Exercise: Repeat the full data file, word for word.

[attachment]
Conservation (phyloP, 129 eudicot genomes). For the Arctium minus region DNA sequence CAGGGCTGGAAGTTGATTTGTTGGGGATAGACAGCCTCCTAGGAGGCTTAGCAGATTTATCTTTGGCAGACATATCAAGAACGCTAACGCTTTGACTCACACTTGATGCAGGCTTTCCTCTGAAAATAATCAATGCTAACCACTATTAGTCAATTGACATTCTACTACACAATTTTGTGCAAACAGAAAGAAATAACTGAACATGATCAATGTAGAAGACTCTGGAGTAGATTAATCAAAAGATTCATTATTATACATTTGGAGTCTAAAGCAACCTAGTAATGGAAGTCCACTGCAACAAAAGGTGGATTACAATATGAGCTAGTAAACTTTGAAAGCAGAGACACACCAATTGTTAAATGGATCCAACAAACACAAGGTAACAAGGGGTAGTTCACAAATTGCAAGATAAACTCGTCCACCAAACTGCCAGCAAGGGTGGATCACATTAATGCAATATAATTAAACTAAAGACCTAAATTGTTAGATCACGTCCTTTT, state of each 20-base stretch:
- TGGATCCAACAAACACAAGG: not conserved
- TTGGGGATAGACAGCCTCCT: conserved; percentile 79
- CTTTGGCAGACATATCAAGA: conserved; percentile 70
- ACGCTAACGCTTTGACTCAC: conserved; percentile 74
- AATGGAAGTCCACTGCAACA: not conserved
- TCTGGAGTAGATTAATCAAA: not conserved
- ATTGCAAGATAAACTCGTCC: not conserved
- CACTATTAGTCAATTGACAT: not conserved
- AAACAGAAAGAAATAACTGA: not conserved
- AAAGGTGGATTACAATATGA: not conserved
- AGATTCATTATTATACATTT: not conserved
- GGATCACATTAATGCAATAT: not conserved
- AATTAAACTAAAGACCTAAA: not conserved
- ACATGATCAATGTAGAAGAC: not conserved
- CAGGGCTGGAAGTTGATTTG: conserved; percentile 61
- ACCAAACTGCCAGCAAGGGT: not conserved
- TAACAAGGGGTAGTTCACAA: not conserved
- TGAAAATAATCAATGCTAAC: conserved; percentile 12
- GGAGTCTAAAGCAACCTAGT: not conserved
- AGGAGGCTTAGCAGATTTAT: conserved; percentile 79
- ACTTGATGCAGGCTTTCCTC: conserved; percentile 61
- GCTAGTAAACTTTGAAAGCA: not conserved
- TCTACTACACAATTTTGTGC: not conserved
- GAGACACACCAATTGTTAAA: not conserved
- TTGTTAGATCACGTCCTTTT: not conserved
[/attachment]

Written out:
Conservation (phyloP, 129 eudicot genomes). For the Arctium minus region DNA sequence CAGGGCTGGAAGTTGATTTGTTGGGGATAGACAGCCTCCTAGGAGGCTTAGCAGATTTATCTTTGGCAGACATATCAAGAACGCTAACGCTTTGACTCACACTTGATGCAGGCTTTCCTCTGAAAATAATCAATGCTAACCACTATTAGTCAATTGACATTCTACTACACAATTTTGTGCAAACAGAAAGAAATAACTGAACATGATCAATGTAGAAGACTCTGGAGTAGATTAATCAAAAGATTCATTATTATACATTTGGAGTCTAAAGCAACCTAGTAATGGAAGTCCACTGCAACAAAAGGTGGATTACAATATGAGCTAGTAAACTTTGAAAGCAGAGACACACCAATTGTTAAATGGATCCAACAAACACAAGGTAACAAGGGGTAGTTCACAAATTGCAAGATAAACTCGTCCACCAAACTGCCAGCAAGGGTGGATCACATTAATGCAATATAATTAAACTAAAGACCTAAATTGTTAGATCACGTCCTTTT, state of each 20-base stretch:
- TGGATCCAACAAACACAAGG: not conserved
- TTGGGGATAGACAGCCTCCT: conserved; percentile 79
- CTTTGGCAGACATATCAAGA: conserved; percentile 70
- ACGCTAACGCTTTGACTCAC: conserved; percentile 74
- AATGGAAGTCCACTGCAACA: not conserved
- TCTGGAGTAGATTAATCAAA: not conserved
- ATTGCAAGATAAACTCGTCC: not conserved
- CACTATTAGTCAATTGACAT: not conserved
- AAACAGAAAGAAATAACTGA: not conserved
- AAAGGTGGATTACAATATGA: not conserved
- AGATTCATTATTATACATTT: not conserved
- GGATCACATTAATGCAATAT: not conserved
- AATTAAACTAAAGACCTAAA: not conserved
- ACATGATCAATGTAGAAGAC: not conserved
- CAGGGCTGGAAGTTGATTTG: conserved; percentile 61
- ACCAAACTGCCAGCAAGGGT: not conserved
- TAACAAGGGGTAGTTCACAA: not conserved
- TGAAAATAATCAATGCTAAC: conserved; percentile 12
- GGAGTCTAAAGCAACCTAGT: not conserved
- AGGAGGCTTAGCAGATTTAT: conserved; percentile 79
- ACTTGATGCAGGCTTTCCTC: conserved; percentile 61
- GCTAGTAAACTTTGAAAGCA: not conserved
- TCTACTACACAATTTTGTGC: not conserved
- GAGACACACCAATTGTTAAA: not conserved
- TTGTTAGATCACGTCCTTTT: not conserved